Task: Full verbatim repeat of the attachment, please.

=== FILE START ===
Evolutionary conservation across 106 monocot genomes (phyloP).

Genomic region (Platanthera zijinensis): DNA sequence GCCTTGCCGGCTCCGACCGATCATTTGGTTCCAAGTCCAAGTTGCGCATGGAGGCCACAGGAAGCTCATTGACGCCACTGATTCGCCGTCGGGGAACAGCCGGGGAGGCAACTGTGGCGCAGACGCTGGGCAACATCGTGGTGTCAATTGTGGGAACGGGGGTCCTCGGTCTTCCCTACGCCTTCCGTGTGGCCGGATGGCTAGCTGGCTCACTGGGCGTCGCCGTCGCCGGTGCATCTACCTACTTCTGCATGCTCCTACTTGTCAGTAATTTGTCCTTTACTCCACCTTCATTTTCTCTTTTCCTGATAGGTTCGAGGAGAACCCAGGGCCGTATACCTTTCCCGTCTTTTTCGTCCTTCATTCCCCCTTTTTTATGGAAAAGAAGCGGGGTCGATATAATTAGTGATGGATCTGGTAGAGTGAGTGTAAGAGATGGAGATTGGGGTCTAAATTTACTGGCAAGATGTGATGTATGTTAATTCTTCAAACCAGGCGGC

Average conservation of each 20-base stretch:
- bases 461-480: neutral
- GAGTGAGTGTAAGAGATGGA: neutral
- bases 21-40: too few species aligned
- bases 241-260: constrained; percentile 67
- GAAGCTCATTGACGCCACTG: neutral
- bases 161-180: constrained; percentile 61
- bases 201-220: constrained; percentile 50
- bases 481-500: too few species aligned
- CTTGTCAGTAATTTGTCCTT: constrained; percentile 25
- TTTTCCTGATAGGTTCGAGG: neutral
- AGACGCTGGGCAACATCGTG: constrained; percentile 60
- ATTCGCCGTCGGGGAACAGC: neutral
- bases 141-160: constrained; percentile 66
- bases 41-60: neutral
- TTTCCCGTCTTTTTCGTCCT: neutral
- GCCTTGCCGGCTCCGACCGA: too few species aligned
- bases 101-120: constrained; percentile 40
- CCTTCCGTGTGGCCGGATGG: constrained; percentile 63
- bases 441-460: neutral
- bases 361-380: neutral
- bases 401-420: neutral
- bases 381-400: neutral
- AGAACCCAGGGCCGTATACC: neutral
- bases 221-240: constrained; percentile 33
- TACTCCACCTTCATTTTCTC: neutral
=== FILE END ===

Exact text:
Evolutionary conservation across 106 monocot genomes (phyloP).

Genomic region (Platanthera zijinensis): DNA sequence GCCTTGCCGGCTCCGACCGATCATTTGGTTCCAAGTCCAAGTTGCGCATGGAGGCCACAGGAAGCTCATTGACGCCACTGATTCGCCGTCGGGGAACAGCCGGGGAGGCAACTGTGGCGCAGACGCTGGGCAACATCGTGGTGTCAATTGTGGGAACGGGGGTCCTCGGTCTTCCCTACGCCTTCCGTGTGGCCGGATGGCTAGCTGGCTCACTGGGCGTCGCCGTCGCCGGTGCATCTACCTACTTCTGCATGCTCCTACTTGTCAGTAATTTGTCCTTTACTCCACCTTCATTTTCTCTTTTCCTGATAGGTTCGAGGAGAACCCAGGGCCGTATACCTTTCCCGTCTTTTTCGTCCTTCATTCCCCCTTTTTTATGGAAAAGAAGCGGGGTCGATATAATTAGTGATGGATCTGGTAGAGTGAGTGTAAGAGATGGAGATTGGGGTCTAAATTTACTGGCAAGATGTGATGTATGTTAATTCTTCAAACCAGGCGGC

Average conservation of each 20-base stretch:
- bases 461-480: neutral
- GAGTGAGTGTAAGAGATGGA: neutral
- bases 21-40: too few species aligned
- bases 241-260: constrained; percentile 67
- GAAGCTCATTGACGCCACTG: neutral
- bases 161-180: constrained; percentile 61
- bases 201-220: constrained; percentile 50
- bases 481-500: too few species aligned
- CTTGTCAGTAATTTGTCCTT: constrained; percentile 25
- TTTTCCTGATAGGTTCGAGG: neutral
- AGACGCTGGGCAACATCGTG: constrained; percentile 60
- ATTCGCCGTCGGGGAACAGC: neutral
- bases 141-160: constrained; percentile 66
- bases 41-60: neutral
- TTTCCCGTCTTTTTCGTCCT: neutral
- GCCTTGCCGGCTCCGACCGA: too few species aligned
- bases 101-120: constrained; percentile 40
- CCTTCCGTGTGGCCGGATGG: constrained; percentile 63
- bases 441-460: neutral
- bases 361-380: neutral
- bases 401-420: neutral
- bases 381-400: neutral
- AGAACCCAGGGCCGTATACC: neutral
- bases 221-240: constrained; percentile 33
- TACTCCACCTTCATTTTCTC: neutral